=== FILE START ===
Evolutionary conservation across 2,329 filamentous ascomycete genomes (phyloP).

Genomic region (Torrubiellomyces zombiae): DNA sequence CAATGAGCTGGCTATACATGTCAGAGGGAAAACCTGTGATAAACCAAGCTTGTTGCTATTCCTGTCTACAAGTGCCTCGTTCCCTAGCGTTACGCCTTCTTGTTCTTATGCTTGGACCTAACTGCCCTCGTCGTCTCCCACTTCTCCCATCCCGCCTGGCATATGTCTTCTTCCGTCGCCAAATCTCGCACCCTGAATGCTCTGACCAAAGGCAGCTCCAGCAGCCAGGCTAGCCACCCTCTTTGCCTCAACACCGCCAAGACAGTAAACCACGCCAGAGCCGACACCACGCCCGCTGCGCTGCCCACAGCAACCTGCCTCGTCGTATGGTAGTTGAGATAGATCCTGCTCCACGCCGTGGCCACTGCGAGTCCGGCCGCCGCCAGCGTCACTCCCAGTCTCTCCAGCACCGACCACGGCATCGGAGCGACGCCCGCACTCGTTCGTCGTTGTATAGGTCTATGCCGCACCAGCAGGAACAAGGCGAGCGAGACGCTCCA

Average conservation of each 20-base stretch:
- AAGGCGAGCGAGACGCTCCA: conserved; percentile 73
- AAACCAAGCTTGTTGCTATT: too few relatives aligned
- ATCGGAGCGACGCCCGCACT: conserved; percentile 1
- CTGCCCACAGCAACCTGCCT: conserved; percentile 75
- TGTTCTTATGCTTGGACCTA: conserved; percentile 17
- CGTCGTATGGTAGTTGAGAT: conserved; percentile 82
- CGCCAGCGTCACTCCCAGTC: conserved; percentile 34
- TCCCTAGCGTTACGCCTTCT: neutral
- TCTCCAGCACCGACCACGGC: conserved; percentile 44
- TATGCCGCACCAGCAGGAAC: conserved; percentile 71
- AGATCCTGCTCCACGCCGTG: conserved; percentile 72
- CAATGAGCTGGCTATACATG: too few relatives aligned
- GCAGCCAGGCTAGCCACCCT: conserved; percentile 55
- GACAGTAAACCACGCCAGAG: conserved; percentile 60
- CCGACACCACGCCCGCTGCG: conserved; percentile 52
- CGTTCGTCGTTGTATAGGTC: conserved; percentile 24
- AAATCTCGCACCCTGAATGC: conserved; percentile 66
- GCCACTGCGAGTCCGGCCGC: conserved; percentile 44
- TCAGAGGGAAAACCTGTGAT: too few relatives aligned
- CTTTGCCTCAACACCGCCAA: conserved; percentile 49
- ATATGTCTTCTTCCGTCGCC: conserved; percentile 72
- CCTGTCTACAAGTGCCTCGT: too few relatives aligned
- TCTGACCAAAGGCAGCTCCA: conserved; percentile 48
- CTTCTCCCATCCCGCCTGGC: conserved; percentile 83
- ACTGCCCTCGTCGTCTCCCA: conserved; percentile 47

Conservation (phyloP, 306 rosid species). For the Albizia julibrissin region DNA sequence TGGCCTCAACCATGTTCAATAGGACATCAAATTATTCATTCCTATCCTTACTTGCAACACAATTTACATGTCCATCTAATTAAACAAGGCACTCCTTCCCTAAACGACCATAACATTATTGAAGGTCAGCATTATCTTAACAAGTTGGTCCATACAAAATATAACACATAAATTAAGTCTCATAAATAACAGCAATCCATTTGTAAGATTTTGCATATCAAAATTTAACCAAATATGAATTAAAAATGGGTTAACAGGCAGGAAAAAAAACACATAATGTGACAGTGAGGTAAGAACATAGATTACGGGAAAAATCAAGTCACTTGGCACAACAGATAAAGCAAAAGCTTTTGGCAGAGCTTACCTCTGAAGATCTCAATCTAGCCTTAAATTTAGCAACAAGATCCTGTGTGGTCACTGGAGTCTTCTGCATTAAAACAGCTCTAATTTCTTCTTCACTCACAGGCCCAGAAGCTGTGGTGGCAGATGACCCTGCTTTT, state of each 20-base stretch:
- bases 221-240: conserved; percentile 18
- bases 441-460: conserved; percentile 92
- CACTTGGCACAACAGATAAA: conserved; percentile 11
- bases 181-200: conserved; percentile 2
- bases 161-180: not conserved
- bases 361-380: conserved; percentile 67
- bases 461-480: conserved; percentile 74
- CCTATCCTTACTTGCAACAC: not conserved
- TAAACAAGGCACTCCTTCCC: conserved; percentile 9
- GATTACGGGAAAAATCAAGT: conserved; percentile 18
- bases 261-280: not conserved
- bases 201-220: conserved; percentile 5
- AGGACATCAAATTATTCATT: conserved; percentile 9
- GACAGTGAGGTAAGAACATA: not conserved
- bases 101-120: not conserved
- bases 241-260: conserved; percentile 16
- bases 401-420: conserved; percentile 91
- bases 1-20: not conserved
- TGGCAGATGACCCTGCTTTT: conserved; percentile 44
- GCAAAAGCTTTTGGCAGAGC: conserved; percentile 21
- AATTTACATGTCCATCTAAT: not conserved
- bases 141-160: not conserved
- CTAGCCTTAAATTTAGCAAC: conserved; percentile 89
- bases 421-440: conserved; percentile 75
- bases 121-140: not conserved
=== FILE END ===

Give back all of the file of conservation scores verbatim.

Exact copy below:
Evolutionary conservation across 2,329 filamentous ascomycete genomes (phyloP).

Genomic region (Torrubiellomyces zombiae): DNA sequence CAATGAGCTGGCTATACATGTCAGAGGGAAAACCTGTGATAAACCAAGCTTGTTGCTATTCCTGTCTACAAGTGCCTCGTTCCCTAGCGTTACGCCTTCTTGTTCTTATGCTTGGACCTAACTGCCCTCGTCGTCTCCCACTTCTCCCATCCCGCCTGGCATATGTCTTCTTCCGTCGCCAAATCTCGCACCCTGAATGCTCTGACCAAAGGCAGCTCCAGCAGCCAGGCTAGCCACCCTCTTTGCCTCAACACCGCCAAGACAGTAAACCACGCCAGAGCCGACACCACGCCCGCTGCGCTGCCCACAGCAACCTGCCTCGTCGTATGGTAGTTGAGATAGATCCTGCTCCACGCCGTGGCCACTGCGAGTCCGGCCGCCGCCAGCGTCACTCCCAGTCTCTCCAGCACCGACCACGGCATCGGAGCGACGCCCGCACTCGTTCGTCGTTGTATAGGTCTATGCCGCACCAGCAGGAACAAGGCGAGCGAGACGCTCCA

Average conservation of each 20-base stretch:
- AAGGCGAGCGAGACGCTCCA: conserved; percentile 73
- AAACCAAGCTTGTTGCTATT: too few relatives aligned
- ATCGGAGCGACGCCCGCACT: conserved; percentile 1
- CTGCCCACAGCAACCTGCCT: conserved; percentile 75
- TGTTCTTATGCTTGGACCTA: conserved; percentile 17
- CGTCGTATGGTAGTTGAGAT: conserved; percentile 82
- CGCCAGCGTCACTCCCAGTC: conserved; percentile 34
- TCCCTAGCGTTACGCCTTCT: neutral
- TCTCCAGCACCGACCACGGC: conserved; percentile 44
- TATGCCGCACCAGCAGGAAC: conserved; percentile 71
- AGATCCTGCTCCACGCCGTG: conserved; percentile 72
- CAATGAGCTGGCTATACATG: too few relatives aligned
- GCAGCCAGGCTAGCCACCCT: conserved; percentile 55
- GACAGTAAACCACGCCAGAG: conserved; percentile 60
- CCGACACCACGCCCGCTGCG: conserved; percentile 52
- CGTTCGTCGTTGTATAGGTC: conserved; percentile 24
- AAATCTCGCACCCTGAATGC: conserved; percentile 66
- GCCACTGCGAGTCCGGCCGC: conserved; percentile 44
- TCAGAGGGAAAACCTGTGAT: too few relatives aligned
- CTTTGCCTCAACACCGCCAA: conserved; percentile 49
- ATATGTCTTCTTCCGTCGCC: conserved; percentile 72
- CCTGTCTACAAGTGCCTCGT: too few relatives aligned
- TCTGACCAAAGGCAGCTCCA: conserved; percentile 48
- CTTCTCCCATCCCGCCTGGC: conserved; percentile 83
- ACTGCCCTCGTCGTCTCCCA: conserved; percentile 47

Conservation (phyloP, 306 rosid species). For the Albizia julibrissin region DNA sequence TGGCCTCAACCATGTTCAATAGGACATCAAATTATTCATTCCTATCCTTACTTGCAACACAATTTACATGTCCATCTAATTAAACAAGGCACTCCTTCCCTAAACGACCATAACATTATTGAAGGTCAGCATTATCTTAACAAGTTGGTCCATACAAAATATAACACATAAATTAAGTCTCATAAATAACAGCAATCCATTTGTAAGATTTTGCATATCAAAATTTAACCAAATATGAATTAAAAATGGGTTAACAGGCAGGAAAAAAAACACATAATGTGACAGTGAGGTAAGAACATAGATTACGGGAAAAATCAAGTCACTTGGCACAACAGATAAAGCAAAAGCTTTTGGCAGAGCTTACCTCTGAAGATCTCAATCTAGCCTTAAATTTAGCAACAAGATCCTGTGTGGTCACTGGAGTCTTCTGCATTAAAACAGCTCTAATTTCTTCTTCACTCACAGGCCCAGAAGCTGTGGTGGCAGATGACCCTGCTTTT, state of each 20-base stretch:
- bases 221-240: conserved; percentile 18
- bases 441-460: conserved; percentile 92
- CACTTGGCACAACAGATAAA: conserved; percentile 11
- bases 181-200: conserved; percentile 2
- bases 161-180: not conserved
- bases 361-380: conserved; percentile 67
- bases 461-480: conserved; percentile 74
- CCTATCCTTACTTGCAACAC: not conserved
- TAAACAAGGCACTCCTTCCC: conserved; percentile 9
- GATTACGGGAAAAATCAAGT: conserved; percentile 18
- bases 261-280: not conserved
- bases 201-220: conserved; percentile 5
- AGGACATCAAATTATTCATT: conserved; percentile 9
- GACAGTGAGGTAAGAACATA: not conserved
- bases 101-120: not conserved
- bases 241-260: conserved; percentile 16
- bases 401-420: conserved; percentile 91
- bases 1-20: not conserved
- TGGCAGATGACCCTGCTTTT: conserved; percentile 44
- GCAAAAGCTTTTGGCAGAGC: conserved; percentile 21
- AATTTACATGTCCATCTAAT: not conserved
- bases 141-160: not conserved
- CTAGCCTTAAATTTAGCAAC: conserved; percentile 89
- bases 421-440: conserved; percentile 75
- bases 121-140: not conserved